To compete on premium price in a post healthcare-reform market, insurers need to reduce the amount they pay providers for services delivered to members, according to a Health Affairs blog post. Payers have been turning to controversial narrow provider networks to do this--using the most cost-efficient providers or offering provider rebates linked to the medical-loss ratio.
Though proposed fixes for the problem of insurance plan cancellations will have slight to moderate effects on premiums, enrollment and federal spending, they won't lead to a "death spiral or implosion" of the Affordable Care Act marketplaces, according to results of a RAND Corporation study released Tuesday.
Cheap health insurance plans providing minimal coverage are staying alive in the market thanks to an Affordable Care Act loophole that lets employers offer meager coverage as long as they offer one plan complying with ACA requirements, the Wall Street Journal reported.
The healthcare reform law aims to provide access to healthcare to more people. Whether it can achieve that goal still remains to be seen, but the answers to some key questions raised in The Atlantic could determine whether reform will succeed or fail.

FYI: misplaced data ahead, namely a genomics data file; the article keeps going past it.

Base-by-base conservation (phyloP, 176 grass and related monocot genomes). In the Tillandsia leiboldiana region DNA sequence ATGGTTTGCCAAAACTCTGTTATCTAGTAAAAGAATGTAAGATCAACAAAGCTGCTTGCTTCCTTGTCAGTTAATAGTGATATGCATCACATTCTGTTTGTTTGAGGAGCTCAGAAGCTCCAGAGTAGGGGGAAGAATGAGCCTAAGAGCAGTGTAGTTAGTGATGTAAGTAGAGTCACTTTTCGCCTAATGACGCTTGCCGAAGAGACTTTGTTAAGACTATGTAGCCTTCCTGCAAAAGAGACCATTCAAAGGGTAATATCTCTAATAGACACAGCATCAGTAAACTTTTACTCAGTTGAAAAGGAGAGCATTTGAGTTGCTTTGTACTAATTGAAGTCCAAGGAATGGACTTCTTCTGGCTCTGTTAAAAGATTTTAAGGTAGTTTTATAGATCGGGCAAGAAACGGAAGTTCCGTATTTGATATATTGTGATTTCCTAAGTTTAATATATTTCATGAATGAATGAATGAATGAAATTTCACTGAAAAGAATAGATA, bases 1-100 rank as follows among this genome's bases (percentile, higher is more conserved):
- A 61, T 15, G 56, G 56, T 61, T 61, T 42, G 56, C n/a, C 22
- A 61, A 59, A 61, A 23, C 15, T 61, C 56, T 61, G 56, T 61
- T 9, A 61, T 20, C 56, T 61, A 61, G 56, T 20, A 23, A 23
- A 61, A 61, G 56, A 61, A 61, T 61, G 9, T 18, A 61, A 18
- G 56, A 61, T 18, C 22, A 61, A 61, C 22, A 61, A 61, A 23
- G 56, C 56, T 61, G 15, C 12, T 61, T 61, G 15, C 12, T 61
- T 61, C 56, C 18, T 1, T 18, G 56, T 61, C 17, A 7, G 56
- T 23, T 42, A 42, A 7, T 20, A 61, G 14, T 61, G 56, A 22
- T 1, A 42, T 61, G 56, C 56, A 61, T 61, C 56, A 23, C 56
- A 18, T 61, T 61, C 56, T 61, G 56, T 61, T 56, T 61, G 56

Support of the Affordable Care Act among Hispanics, a group crucial to its success, is waning--in part because of the unfinished Spanish language insurance exchange website, cuidadodesalud.gov.
Many Americans surveyed fault the Affordable Care Act--as opposed to employers or the economy--for leaner but more costly health insurance and stagnant or worsened quality of care, according to recent polls released by the Associated Press in collaboration with research company GfK and the Healthcare Georgia Foundation.
PolitiFact has named President Barack Obama's promise that Americans who liked their insurance could keep as the "lie of the year" for 2013.
Most Americans insured through exchanges who reach out-of-pocket maximums will be underinsured, despite Affordable Care Act subsidies and lower out-of-pocket caps, according to an analysis by Avalere Health.
Does the healthcare reform law contain a hidden marriage penalty? Some married couples think so, reported Kaiser Health News.
In the midst of controversy about canceled plans and their reinstatement comes a new report by the consumer organization Families USA: Only 0.6 percent of Americans under 65 may lose their insurance and not qualify for financial aid to replace it with Affordable Care Act-compliant coverage.